AmperROSE Week 3: Architecting AmpeROSE

Hello, everyone!

In this third week of the project, while part of the team focused on researching ways to measure small currents precisely, the rest (Michel, Bilal and me) focused on defining the overall architecture for the digital part of the device, in particular the method used to communicate with the user interface. This is a post explaining our results in this front:

A general view

Our project is divided in two parts:

  • An analog part responsible for the measuring the current being drawn by the Device Under Test (DUT)
  • A digital part responsible for

The interface between the two parts will be, naturally, an Analog-to-Digital Converter (ADC). Here is a general view of the architecture for the digital part of AmpeROSE, in image form:

Below is a couple of comments on the role that some of these components will play in AmpeROSE’s operation:

SD card

We envision two modes of operation for AmpeROSE:

Online mode

In this mode, AmpeROSE is directly connected to a third party (where the user interface program is running) through Ethernet. In this mode, the measurements will be streamed directly to the user interface as they are collected.

Offline mode

Alternately, it will be possible to use AmpeROSE without a connection . In this mode, the measurements will be stored in a SD card, from which they may be recovered later.


AmpeROSE is intended as a tool to aid in the profiling and optimization of the energy consumption of iot devices. Thus, it should provide a way to associate meaningful information about the state of the computation with the current measurements.

The solution we have adopted is to add six input pins to AmpeROSE, to which GPIO pins from the DUT may be connected. The user user will then be able to instrument the code running on the DUT to change the state of said GPIO pins in order to reflect the state of the program. For instance, a pin could be toggled depending on whether the device’s WiFi module is on of off.  These inputs will be sampled at the same rate as the current, and their will be associated with the corresponding current measurement when it’s streamed the user interface or saved in the sd card.


Three measurement ranges will be provided by AmpeROSE:

  • 1 nA      –   1 uA
  • 1 uA      –   1 mA
  • 1 mA     –   1A

One of the main jobs of the processor will be to automatically calibrate the measurement stage to the adequate range as the current being drawn from the battery changes. For the moment, a preliminary calculation indicates that we will not need more than 24 bits (a more detailed calculation is planned very soon). Therefore, we plan to use a 24 bit ADC. Each measurement will then be a 32 bit word consisting of: 24 bits of measurement + 2 bits to indicate the range + 6 bits with the sampled states of the 6 inputs from the DUT.


USB2.0 is a widespread interface supported by a multitude of systems,  from computers to embedded devices. Theoretically, it can transfer data up to 60MB/s. However, due to bus access constraints, the effective throughput of the High Speed signaling rate is limited to 35 MB/s.

Transferring a word at 10 MHZ would give a maximum rate of 32 * 1000000 = 40MB per second > 35 MB/s, therefore, USB2.0 is not well suited for our purpose.

Of course, we could choose USB3.0 that provides an effective data signaling rate of 400 MB/s, however, it is not supported by all devices, and the use of it would add strong constraints in order to use AmpeRose as a precision device to measure low current.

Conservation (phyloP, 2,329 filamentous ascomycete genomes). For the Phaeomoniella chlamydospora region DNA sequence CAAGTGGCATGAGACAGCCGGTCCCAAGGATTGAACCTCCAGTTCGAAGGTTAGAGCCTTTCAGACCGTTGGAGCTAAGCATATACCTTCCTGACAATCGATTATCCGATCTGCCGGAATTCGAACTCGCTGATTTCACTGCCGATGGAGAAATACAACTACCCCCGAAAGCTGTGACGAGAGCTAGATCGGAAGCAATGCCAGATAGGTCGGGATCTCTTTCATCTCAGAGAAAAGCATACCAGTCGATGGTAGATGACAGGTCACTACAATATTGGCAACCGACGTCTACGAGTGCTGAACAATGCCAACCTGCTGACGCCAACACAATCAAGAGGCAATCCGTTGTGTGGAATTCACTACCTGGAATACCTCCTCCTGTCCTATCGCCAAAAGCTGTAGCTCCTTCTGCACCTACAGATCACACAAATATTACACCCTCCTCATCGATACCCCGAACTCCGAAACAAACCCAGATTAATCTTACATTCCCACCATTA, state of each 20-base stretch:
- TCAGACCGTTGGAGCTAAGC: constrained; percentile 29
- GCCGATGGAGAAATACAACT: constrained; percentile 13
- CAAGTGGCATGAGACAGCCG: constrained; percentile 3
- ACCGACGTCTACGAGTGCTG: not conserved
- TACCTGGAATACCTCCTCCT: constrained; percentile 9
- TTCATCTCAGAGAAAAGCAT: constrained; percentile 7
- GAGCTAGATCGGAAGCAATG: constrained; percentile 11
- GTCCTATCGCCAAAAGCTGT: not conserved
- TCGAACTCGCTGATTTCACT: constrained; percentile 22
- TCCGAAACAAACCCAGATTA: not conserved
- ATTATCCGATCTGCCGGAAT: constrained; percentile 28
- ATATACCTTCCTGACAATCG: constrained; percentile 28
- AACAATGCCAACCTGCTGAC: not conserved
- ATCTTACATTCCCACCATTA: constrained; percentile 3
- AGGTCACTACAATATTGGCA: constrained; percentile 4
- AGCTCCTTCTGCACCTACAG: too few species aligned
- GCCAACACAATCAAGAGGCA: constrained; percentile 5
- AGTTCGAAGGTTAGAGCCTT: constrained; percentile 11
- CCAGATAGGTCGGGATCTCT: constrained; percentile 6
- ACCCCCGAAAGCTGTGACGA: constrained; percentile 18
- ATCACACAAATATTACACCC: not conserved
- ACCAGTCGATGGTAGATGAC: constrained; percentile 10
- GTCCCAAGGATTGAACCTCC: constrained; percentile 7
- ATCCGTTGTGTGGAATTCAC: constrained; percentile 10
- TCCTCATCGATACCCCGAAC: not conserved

In conclusion, USB will only be used as power supply to charge the battery.

Fast Ethernet

Fast Ethernet is a standard network interface also supported by many systems. It can transmit data up to 100MB/s, so it supports our maximum throughput of 40MB/s at 10 MHZ. In addition, it supports full duplex mode, which means that, while transmitting data to the third party, AmpeROSE will be able to receive commands from it.

4 comments to AmperROSE Week 3: Architecting AmpeROSE

  • Alexis

    Why 10Mhz for sampling resolution ?
    Is Ethernet 100 really 100MB/s or rather 100Mb/s ?

    • ian

      It’s indeed 100 Mb/s. Thus, the considerations regarding data rate in the “Fast Ethernet” section are incorrect.

      Under the orientation of professor AP, we have reviewed the design criteria for choosing the sampling frequency.
      AmpeROSE should be able to capture the smallest period during which the types of device we are targetting may be expected to activate their communication technology (LoRa, BLE, Wifi) to send or receive data. Researching this parameter for different low-power communication technologies, we have settled on 100KHz as our target sampling frequency.

      We also will review the measurement ranges.

      Would the preferable way to account for these changes in the project be to edit this post, or dedicate a further post in the end of the week to presenting the project parameters we have updated, and our reasons for doing so?

  • phh

    What is the expected switch time between ranges?
    Wouldn’t it better to have some overlap between ranges?

    • ian

      Hello phh,

      We do not have discussed the switching mechanism too deeply yet. Taking into account that we will reduce our sampling frequency to 100KHz, do you think the switch time could affect us significantly?

      Having the ranges overlap would indeed be desirable, as peforming the switches in range within these overlapping regions would help us avoid loss of data. We will review the measurement ranges, to express them more properly (as an interval 0-max. current value, with an associated precision) and to have overlapping regions.

      Thank you for your comment!

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